Assistive technology strategies for those with learning differences


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Mainstream and specialist technologies used to support coping strategies for specific learning difficulties or differences including dyslexia.

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  • ADD/ADHD Dyslexia Asperger’s Syndrome Dyscalculia Dysgraphia Dyspraxia
  • Alternatvie Methods of Communication 15/11/06 E.A. Draffan In this model Assistive technology would be placed as an external support. It would be seen to provide not only communication support but also: Compensatory strategies as advocated by Raskind (1994) Greater independence and relief from anxiety as noted by Barton & Furmann (1994) Heightened self-esteem when competency is gained (Raskin 1994) Reduction of reliance on others and move towards independence (Brown 1981) Regain a sense of control leading to vocational success (Reiff Gerber & Ginsberg (1992) Additional information about this functional approach and how it relates to education and technology applications can be found in articles by Blackhurst, A. E., & Cross, D. P. (1993). Technology in special education . In A. E. Blackhurst & W. H. Berdine (Eds.), An introduction to special education (3rd ed., pp. 77-103). New York: HarperCollins. However there appears to be very little research into the outcomes of specific technology strategies in relation to young adults when given a wide variety of devices to be used in very different situations
  • Assistive Technology triangle – from Access technologies to Productivity then free, portable and online. Hierarchy of Tools
  • Most suitable input method Does the individual prefer one over another – e.g. speech recognition or a QWERTY keyboard? Growth potential User abilities change, situations change. How easy will it be to upgrade or adapt the aids? Reliability Must have very good back-up and the aids are often depended on to such an extent that the user is unable to work without them. Durability Is the technology suitable for the environment Portability Where is the equipment going to be used, does it need to be portable? If portable is it light enough? Speed Very important when considering communication systems and access to computers. Ease of learning and use Is it going to be difficult to use and how much training will be necessary. Compatibility Make sure the system is compatible with those used in the work place or study situation. Cost Do the material benefits weigh favourably against the cost? Preference Time to think carefully about how the user feels about the equipment and what is available in the circumstances. Notes adapted from Technowledge-able printed by the University of Wolverhampton (1996)
  • Various Types of Tools READING Talking books, e-books, DAISY Scanner + OCR-program (=Optical Character Reading; transforms the image of a text into editable text) Scanner pens Translation tools Speech synthesisers SPELLING AND WRITING Spell-checkers Grammar checkers Digital dictionaries Speech recognition Word-prediction systems STUDY ENVIRONMENT Digital note takers Digital recorders and organisers Digital whiteboards ” Visual Thinking” – mind mapping On-line tools
  • Handheld Devices – Make and use voice notes if writing is difficult. Recording devices include examples such as the Olympus DM-5 which has very good tactile buttons, good LED and easy connection to PC works, well with speech recognition. The ipod and Zune offer audio storage and PC/Mac links. Recording and notes storage. Treo and smart phones offer added PDA type organisation support with diaries and address lists etc. Dragon NatuarllySpeaking can be used for notes, assignments and all writing but there is a cognitive overload and sentence structure as well as the realisation that not all words will be accurately represented is important.
  • New terminology but it is important to begin to categorise the activities that are undertaken in order to evaluate the type of assistive technologies that can be useful - Text and colour changes along with text to speech or screen reading may not work with Flash and Javascript often associated with on-line drawing and mind mapping programs. There may also be problems with keyboard only controls. Some web sites can be de-cluttered others depend on Browser knowledge to gain added functionality.
  • Examples of links for Inspiration mindmapping software taken from EmpTech Database There are several free mindmapping programs such as Freemind ( that can be downloaded, but it is also possible to work and share ideas on-line with applications like Mindmeister .   If a diagram needs to be created using art work or maps think about the Visual Understanding Environment as a teaching tool as well as a method of explaining ideas. Right Brain Workouts Iansyst’s examples of mindmapping software inc. Inspiration with more details MindManager software resources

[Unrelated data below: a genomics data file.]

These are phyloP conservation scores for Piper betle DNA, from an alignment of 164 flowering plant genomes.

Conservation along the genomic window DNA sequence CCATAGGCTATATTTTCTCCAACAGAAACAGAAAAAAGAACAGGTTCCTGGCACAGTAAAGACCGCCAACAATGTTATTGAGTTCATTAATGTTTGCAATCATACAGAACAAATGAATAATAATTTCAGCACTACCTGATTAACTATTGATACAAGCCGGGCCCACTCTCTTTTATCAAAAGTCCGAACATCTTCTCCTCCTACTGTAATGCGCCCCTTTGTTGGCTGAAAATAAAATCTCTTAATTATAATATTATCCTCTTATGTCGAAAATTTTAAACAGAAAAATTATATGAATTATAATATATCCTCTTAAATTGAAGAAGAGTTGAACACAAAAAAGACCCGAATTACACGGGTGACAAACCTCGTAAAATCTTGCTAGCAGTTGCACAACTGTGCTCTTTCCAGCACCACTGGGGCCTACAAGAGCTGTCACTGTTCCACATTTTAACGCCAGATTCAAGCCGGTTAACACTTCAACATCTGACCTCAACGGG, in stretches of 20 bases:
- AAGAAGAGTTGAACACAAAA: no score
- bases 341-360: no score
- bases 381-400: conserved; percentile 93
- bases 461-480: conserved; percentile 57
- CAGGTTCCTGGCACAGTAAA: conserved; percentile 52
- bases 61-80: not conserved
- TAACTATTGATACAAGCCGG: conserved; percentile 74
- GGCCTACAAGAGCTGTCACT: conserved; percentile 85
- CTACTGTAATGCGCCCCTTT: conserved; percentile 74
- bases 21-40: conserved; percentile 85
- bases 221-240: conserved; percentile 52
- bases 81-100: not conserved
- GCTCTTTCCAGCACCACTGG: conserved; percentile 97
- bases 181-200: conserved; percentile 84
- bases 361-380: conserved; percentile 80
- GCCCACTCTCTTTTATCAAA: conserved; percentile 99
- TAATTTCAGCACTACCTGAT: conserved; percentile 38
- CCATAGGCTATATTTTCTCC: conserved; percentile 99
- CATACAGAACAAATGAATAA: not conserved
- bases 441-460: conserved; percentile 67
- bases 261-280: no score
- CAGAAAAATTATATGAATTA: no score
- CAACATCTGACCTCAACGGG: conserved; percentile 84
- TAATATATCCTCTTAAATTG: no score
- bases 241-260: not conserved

• Voices are improving TextHelp Read and Write and The Chislehurst cave entrance will entrance you, with Roman and Druid remains. There you’ll lead us with great effect, but watch it, as the compass will be affected by the red lead in the rocks. Also, particles will not diffuse in this atmosphere, it’s too diffuse. Do you think you’ll be all right? Voice files taken from TextHelp Read and Write speaking aloud in Word and PowerPoint.
  • Donna Montgomery ( has written about those with specific learning difficulties using spell checkers. Her paper illustrates the type of mistakes that fail to be corrected, the importance of flagging phonetic mismatches and achieving a correction within the first three possible replacements. It appears that only 53% of the misspellings had replacements and only 26% were found in the first word on the list. Montgomery suggests that students need strategies to learn to untangle their error types and this is what Keyspell offers with its banks of words that can be divided in various ways to help the user find the mistake. This type of support requires explanation and when used independently may not always be an easy or quick solution. The Call Centre's chosen group of spell checkers included Write Outloud, which performed best, Word 97, Keyspell, and TextHelp 98. The chapter in Supportive Writing Technology ( describes the programs in detail and offers some useful advice. All the checkers mentioned above offer alternatives within 5 words in their latest versions. However, after five or more attempts very little is gained from having a longer list of corrections available. The lists can become confusing, and time is wasted making choices, but if the words are complex or very bizarre in their misspelling TextHelp is able to find even the most obscure ones. A comparison chart has been designed by Iansyst ( provides an overview. Write Outloud uses the Franklin spellchecking dictionaries but when checking the same words through a hand held spell checker the options offered varied and were often more complex on the DMQ440 plus at times being in US spelling which was not what was expected with the UK dictionary. Write Outloud will not work with Mac OSX - only in classic mode. TextHelp spell checkers for both Mac and PC are able to learn from a user’s errors and thus improve accuracy over time as well as provide reports on the mistakes made and improvements. TextHelp also offers a customisable calculator and other features for teachers. Spell Catcher uses the word 'curious' to alert the writer to a spelling mistake but does not read out the word at any stage on PC ヨ the Mac version has speech. It has a UK dictionary for Mac and PC and access to a thesaurus plus foreign language and technical words. The latest version of Spell Catcher due in UK soon will work with Mac OSX. Keyspell allows for sections of the dictionary to be partitioned into subject or assignment specific words, has a homophone checker and speech as well as good customisation.